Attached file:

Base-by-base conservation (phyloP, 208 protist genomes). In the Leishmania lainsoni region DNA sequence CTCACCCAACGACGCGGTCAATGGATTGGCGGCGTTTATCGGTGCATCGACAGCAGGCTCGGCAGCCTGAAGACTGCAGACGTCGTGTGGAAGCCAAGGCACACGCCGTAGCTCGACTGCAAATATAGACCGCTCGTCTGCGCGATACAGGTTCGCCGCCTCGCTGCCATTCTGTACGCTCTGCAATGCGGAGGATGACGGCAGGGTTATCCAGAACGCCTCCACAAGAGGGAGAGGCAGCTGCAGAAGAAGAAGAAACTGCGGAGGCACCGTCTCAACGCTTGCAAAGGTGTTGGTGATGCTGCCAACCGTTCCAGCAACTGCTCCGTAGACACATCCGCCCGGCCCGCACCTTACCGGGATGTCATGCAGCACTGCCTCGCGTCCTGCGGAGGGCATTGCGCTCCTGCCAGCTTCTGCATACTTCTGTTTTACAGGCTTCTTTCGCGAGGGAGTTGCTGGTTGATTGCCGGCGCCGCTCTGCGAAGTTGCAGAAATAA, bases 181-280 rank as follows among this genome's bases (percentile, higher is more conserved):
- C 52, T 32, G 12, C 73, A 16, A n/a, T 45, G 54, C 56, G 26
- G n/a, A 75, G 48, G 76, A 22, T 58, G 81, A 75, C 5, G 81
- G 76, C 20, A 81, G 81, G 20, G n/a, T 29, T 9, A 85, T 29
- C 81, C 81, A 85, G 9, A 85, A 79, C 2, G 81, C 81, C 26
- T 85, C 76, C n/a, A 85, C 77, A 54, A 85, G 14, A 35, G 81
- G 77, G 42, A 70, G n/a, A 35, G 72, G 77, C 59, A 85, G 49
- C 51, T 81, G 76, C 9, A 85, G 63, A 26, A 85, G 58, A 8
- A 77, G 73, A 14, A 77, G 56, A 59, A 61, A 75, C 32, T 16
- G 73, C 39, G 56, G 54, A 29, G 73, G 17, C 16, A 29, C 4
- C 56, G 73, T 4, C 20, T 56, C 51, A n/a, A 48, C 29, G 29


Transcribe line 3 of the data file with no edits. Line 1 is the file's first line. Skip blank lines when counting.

- G n/a, A 75, G 48, G 76, A 22, T 58, G 81, A 75, C 5, G 81